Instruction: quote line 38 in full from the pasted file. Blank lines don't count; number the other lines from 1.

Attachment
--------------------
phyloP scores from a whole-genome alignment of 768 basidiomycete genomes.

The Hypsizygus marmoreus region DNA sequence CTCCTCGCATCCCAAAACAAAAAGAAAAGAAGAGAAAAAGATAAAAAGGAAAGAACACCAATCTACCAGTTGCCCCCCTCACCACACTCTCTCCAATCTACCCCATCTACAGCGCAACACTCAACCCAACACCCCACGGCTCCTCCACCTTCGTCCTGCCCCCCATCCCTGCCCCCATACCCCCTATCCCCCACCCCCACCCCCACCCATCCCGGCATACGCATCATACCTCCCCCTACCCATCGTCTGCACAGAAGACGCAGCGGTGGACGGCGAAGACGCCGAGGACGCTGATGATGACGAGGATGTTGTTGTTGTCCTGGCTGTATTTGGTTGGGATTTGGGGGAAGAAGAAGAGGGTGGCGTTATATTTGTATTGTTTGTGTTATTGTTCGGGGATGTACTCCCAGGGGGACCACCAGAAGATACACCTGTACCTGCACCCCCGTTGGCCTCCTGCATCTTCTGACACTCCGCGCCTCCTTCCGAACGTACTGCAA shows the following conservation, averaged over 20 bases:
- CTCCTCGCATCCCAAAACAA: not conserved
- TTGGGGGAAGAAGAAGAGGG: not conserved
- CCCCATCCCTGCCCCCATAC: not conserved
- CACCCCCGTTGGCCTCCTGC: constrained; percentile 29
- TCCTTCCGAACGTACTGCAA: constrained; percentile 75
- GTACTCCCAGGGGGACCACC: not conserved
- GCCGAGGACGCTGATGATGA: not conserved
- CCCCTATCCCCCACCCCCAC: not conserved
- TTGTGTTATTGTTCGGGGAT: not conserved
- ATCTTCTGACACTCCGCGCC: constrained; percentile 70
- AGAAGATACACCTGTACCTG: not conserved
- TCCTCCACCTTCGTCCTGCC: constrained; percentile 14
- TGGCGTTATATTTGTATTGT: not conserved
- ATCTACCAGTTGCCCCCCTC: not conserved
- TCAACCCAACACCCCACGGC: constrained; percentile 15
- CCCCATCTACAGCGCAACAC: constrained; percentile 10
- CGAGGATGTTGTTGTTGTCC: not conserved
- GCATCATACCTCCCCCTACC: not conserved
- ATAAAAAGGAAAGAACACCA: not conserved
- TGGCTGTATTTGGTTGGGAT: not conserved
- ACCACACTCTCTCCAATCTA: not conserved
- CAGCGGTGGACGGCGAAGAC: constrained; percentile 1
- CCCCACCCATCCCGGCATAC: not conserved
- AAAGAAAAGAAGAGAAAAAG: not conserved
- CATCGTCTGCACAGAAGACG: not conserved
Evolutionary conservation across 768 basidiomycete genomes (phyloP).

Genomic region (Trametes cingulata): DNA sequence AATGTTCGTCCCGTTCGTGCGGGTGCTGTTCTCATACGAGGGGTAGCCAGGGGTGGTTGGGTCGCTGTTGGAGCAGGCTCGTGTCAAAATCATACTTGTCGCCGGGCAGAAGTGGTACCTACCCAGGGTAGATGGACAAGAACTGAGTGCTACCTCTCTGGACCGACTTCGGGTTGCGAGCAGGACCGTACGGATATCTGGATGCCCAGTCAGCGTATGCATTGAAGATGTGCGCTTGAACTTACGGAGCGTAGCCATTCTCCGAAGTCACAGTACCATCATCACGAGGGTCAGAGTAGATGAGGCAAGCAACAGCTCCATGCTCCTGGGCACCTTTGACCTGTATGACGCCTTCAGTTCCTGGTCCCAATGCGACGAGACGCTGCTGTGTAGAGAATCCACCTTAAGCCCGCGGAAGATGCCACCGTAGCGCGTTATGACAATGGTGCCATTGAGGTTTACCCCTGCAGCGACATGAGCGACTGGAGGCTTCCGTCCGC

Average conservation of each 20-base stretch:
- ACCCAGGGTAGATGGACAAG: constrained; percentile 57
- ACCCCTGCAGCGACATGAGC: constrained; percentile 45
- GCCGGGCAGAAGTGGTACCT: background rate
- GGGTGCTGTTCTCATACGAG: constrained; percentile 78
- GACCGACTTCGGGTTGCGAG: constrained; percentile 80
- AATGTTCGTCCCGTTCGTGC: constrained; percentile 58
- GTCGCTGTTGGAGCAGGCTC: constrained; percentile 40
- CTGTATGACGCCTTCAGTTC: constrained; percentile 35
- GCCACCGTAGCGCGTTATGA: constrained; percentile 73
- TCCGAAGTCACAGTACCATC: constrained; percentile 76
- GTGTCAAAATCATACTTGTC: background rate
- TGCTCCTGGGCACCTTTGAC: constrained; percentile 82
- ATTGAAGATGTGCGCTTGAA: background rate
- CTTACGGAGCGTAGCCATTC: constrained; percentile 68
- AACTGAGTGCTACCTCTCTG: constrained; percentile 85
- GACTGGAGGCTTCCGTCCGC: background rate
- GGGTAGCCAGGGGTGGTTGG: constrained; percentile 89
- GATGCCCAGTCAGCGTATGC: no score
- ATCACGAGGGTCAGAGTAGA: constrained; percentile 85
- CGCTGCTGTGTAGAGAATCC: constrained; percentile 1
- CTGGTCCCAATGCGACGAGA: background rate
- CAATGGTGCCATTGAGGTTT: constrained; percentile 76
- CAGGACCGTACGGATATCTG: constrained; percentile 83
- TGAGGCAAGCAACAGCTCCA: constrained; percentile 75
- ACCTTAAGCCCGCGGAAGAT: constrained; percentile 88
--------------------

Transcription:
- CTGTATGACGCCTTCAGTTC: constrained; percentile 35